New research has revealed the causes of the UK's record rainfall and subsequent flooding during the 2013-14 winter.
Using carefully tailored atmosphere/ocean model experiments, the research team found that a combination of unusual tropical conditions, the stratospheric polar vortex, and climate warming were behind the extreme rainfall, which led to severe flooding across many parts of the UK.
The team, comprising researchers from the Met Office and the University of Oxford, publish their results today in the journal Environmental Research Letters.
Lead author Jeff Knight, from the Met Office, said: "The record rainfall in the UK in winter 2013-14 resulted from persistently very low atmospheric pressure over the North East Atlantic Ocean, which was part of a disrupted pattern in the atmosphere across the Northern Hemisphere.
"We assessed contributions to conditions near the UK from various possible remote forcing regions, using sets of experiments with state-of-the-art atmosphere/ocean models. In these regions we constrained winds and temperatures to be similar to those observed in winter 2013-14. The results show that influences from the tropics were likely to have played a significant role in producing the record UK rainfall, including a role for the tropical Atlantic sector."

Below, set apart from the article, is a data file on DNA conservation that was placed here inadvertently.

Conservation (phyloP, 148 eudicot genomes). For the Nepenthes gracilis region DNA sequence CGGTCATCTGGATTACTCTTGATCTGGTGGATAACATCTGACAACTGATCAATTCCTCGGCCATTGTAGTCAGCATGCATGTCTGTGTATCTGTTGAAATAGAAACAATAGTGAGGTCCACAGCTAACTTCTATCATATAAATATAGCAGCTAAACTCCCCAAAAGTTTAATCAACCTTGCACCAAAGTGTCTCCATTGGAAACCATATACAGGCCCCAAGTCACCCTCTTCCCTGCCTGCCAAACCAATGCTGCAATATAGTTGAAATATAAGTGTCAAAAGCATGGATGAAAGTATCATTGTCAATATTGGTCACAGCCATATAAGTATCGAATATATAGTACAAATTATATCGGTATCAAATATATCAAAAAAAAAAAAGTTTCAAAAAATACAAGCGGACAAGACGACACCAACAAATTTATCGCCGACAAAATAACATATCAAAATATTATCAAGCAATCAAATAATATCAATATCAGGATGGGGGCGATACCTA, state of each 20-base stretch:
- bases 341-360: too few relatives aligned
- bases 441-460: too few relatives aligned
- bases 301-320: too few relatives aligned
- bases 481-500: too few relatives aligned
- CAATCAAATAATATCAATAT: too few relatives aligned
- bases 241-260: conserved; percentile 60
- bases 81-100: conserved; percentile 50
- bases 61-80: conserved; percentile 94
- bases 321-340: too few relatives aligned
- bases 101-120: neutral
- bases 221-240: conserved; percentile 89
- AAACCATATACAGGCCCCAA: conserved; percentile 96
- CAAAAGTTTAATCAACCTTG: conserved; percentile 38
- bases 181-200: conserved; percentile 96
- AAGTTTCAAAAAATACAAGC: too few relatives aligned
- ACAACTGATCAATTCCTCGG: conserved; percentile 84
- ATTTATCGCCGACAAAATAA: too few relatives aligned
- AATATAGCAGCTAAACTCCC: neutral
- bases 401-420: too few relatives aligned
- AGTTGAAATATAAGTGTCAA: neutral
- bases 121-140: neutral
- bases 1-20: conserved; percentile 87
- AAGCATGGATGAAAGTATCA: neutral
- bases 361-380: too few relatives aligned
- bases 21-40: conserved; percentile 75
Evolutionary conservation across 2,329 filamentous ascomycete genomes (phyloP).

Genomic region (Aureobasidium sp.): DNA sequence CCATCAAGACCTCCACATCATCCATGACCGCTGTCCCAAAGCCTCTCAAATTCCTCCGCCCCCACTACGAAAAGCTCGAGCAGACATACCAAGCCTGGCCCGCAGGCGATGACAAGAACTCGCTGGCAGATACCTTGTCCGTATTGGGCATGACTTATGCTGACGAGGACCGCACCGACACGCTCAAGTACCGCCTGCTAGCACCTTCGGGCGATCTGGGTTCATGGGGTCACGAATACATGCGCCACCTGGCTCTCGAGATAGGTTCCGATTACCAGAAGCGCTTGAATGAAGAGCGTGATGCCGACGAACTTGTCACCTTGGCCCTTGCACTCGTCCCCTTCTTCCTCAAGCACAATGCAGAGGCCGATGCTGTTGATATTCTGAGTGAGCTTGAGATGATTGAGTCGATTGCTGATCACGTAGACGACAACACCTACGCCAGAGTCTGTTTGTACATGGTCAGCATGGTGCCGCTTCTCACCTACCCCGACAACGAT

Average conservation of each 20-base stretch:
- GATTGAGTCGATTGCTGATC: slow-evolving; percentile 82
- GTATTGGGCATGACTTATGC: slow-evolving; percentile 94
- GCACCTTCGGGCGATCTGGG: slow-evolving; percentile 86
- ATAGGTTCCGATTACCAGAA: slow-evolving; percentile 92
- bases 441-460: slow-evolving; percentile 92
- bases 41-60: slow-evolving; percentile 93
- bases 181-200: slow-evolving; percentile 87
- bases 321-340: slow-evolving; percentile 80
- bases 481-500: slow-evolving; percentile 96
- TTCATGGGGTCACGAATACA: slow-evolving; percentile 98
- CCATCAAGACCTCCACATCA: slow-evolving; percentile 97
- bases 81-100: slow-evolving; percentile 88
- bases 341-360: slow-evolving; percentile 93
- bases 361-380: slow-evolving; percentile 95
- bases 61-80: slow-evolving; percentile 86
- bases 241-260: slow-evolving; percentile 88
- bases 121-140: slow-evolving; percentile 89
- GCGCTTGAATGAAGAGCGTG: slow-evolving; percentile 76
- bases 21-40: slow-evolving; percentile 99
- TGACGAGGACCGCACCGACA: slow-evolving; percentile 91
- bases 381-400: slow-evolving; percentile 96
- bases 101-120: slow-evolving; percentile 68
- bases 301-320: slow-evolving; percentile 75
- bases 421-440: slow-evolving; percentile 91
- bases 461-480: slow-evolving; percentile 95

To assess the role played by climate change in the unusual conditions, the research team turned to historical meteorological observations to conduct an analysis segregating the contribution of pressure patterns and other factors, like ocean temperatures, to rainfall variability.
Jeff Knight said: "Our analysis shows that climate change likely did make a contribution to the record rainfall in 2013-14 through a long-term increase in UK winter rainfall that is not associated with changing weather patterns. The size of this contribution is only 10-15% of the excess rainfall actually observed in winter 2013-14, however, so the main cause of the extreme UK winter appears to be the unusual atmospheric dynamics linking the UK with the tropics and the stratosphere."
"However, what is much more difficult to answer is whether climate change has already altered the weather patterns themselves. If the risk of the type of low-pressure patterns that brought so much wet weather has already increased then climate change's effect might be considerably larger. It is also worth noting that even a small shift in average rainfall could make the frequency of events like winter 2013-14 substantially greater in the future climate."